My experiences of baby and toddler groups as an Autistic person
They exude neuronormativity.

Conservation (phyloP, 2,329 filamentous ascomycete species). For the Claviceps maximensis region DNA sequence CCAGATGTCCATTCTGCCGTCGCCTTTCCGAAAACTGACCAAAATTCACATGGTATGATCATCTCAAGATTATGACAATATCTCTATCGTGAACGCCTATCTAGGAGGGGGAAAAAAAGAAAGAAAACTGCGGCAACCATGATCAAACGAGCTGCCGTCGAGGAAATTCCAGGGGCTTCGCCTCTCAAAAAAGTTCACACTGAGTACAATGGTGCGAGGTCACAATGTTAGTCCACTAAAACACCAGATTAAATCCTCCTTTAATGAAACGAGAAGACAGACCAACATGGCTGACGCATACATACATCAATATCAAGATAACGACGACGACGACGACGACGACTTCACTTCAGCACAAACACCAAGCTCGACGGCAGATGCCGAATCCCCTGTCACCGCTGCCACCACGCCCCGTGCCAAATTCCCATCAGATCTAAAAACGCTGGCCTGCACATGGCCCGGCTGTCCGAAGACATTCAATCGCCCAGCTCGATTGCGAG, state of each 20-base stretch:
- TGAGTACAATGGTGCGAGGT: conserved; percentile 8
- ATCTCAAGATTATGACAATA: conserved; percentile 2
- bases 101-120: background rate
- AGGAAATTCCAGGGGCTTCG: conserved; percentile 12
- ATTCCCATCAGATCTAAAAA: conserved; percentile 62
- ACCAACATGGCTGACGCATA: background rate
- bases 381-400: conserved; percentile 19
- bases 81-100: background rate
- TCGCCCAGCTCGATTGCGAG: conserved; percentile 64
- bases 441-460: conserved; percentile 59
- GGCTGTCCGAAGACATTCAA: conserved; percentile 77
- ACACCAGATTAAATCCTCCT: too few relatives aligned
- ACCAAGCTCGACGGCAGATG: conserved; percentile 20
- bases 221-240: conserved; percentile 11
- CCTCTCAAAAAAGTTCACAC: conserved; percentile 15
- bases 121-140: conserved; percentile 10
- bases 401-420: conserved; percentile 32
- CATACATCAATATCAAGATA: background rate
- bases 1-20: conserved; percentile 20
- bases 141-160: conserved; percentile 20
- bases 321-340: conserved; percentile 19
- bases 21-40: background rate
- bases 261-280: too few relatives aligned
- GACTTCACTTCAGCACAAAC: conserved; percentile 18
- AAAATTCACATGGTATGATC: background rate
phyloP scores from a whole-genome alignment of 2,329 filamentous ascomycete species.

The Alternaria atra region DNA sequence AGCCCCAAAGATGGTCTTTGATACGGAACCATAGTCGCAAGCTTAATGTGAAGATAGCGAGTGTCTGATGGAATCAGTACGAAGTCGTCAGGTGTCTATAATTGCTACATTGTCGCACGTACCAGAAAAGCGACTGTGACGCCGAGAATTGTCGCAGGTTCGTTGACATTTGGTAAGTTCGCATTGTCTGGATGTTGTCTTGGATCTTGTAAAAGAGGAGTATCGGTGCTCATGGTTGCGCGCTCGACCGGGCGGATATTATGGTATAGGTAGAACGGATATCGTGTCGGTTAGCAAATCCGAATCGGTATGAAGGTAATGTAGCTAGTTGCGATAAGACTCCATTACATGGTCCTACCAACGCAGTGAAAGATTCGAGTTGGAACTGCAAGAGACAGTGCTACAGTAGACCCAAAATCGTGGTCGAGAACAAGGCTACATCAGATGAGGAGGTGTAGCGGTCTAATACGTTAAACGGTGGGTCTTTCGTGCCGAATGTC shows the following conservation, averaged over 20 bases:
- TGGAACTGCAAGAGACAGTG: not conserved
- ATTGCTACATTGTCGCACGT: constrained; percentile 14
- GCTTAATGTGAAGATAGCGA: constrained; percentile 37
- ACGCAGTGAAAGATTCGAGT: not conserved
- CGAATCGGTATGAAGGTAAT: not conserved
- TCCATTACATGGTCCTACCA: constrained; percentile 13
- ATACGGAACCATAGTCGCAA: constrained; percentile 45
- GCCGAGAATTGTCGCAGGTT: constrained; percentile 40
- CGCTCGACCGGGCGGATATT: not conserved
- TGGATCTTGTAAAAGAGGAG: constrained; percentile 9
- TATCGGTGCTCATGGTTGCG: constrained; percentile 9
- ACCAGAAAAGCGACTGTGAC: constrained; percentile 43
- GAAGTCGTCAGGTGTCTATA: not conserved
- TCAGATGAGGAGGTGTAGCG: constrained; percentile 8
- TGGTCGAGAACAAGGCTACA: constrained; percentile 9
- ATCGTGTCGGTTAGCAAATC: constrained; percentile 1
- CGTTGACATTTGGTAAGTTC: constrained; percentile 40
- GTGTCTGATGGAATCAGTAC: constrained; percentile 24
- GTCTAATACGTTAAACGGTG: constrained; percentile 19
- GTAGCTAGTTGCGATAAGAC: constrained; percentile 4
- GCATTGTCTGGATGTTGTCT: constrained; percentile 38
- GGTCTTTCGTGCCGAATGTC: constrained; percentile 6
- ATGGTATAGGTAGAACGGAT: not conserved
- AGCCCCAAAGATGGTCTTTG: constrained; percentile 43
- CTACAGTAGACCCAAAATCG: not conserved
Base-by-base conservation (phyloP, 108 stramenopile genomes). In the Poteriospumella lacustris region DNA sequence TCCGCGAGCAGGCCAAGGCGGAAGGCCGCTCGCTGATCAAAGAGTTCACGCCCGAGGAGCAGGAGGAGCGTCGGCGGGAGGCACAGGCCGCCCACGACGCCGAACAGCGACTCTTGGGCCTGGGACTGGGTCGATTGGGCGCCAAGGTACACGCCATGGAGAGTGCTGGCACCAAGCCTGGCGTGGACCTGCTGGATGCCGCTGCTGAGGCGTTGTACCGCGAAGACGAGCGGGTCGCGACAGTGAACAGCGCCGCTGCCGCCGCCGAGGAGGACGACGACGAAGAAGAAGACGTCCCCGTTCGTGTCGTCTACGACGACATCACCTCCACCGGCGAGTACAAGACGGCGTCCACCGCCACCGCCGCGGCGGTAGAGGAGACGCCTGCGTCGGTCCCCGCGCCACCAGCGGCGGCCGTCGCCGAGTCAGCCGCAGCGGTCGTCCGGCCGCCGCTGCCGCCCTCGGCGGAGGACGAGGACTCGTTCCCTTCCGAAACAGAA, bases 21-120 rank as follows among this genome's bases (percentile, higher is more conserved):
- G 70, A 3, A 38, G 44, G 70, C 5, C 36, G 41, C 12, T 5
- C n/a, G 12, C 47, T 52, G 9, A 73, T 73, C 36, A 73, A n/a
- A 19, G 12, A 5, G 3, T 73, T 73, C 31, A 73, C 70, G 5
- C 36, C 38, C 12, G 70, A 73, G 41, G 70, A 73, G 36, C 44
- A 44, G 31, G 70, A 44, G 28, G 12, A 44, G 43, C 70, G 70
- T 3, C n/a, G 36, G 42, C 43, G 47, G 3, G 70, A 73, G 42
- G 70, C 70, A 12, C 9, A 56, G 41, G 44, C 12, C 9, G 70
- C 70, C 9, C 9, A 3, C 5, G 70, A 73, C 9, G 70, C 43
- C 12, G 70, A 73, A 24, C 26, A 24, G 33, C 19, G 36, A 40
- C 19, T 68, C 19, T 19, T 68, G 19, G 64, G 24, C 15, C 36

As an Autistic person I face multiple marginalisations on a daily basis - of simply trying to navigate a hostile (neurotypical) world. The unpredictability of daily life is overwhelming and wherever I go I anticipate sensory threat e.g. noises, lights, smells, temperatures, crowds, visual disturbances. In addition I also experience interpersonal distress whereby I encounter communication breakdowns and misunderstandings. My communication is misunderstood and people don't give me enough time or support when I'm having executive functioning struggles. This Double Empathy Problem arises in most of my interactions when I am out in the community. But as an Autistic parent there are added demands. This makes baby and toddler groups sensory and social nightmares. They are basically social skills groups and it seems that there is one 'right way' to interact with other people - and even with your baby. There are countless social and parenting expectations e.g., kids are told repeatedly to sit down in a circle during song time and if your kid is the only one roaming around the room picking up the toys that have just been tidied away, you get a judgmental glance from others. If your kid doesn't put a book back and accidentally walks over the book, you get a judgmental glance from another parent. If your kid doesn't want to share a toy and you don't step in and say "sharing is caring", you get a judgmental glance. Girls are expected to play with toy kitchens and boys are expected to play with trains and diggers. You hear "good sharing", "nice playing", "good listening". If you are the only parent in the room not saying these things to your child, you feel judged. You question your own parenting even though you are knowledgeable in neurodivergent-affirming supports, child-led approaches, and trauma-informed care. Because even with your own training and expertise, due to the levels of interpersonal trauma and conditioning, you doubt yourself when you're in real-life spontaneous interactions.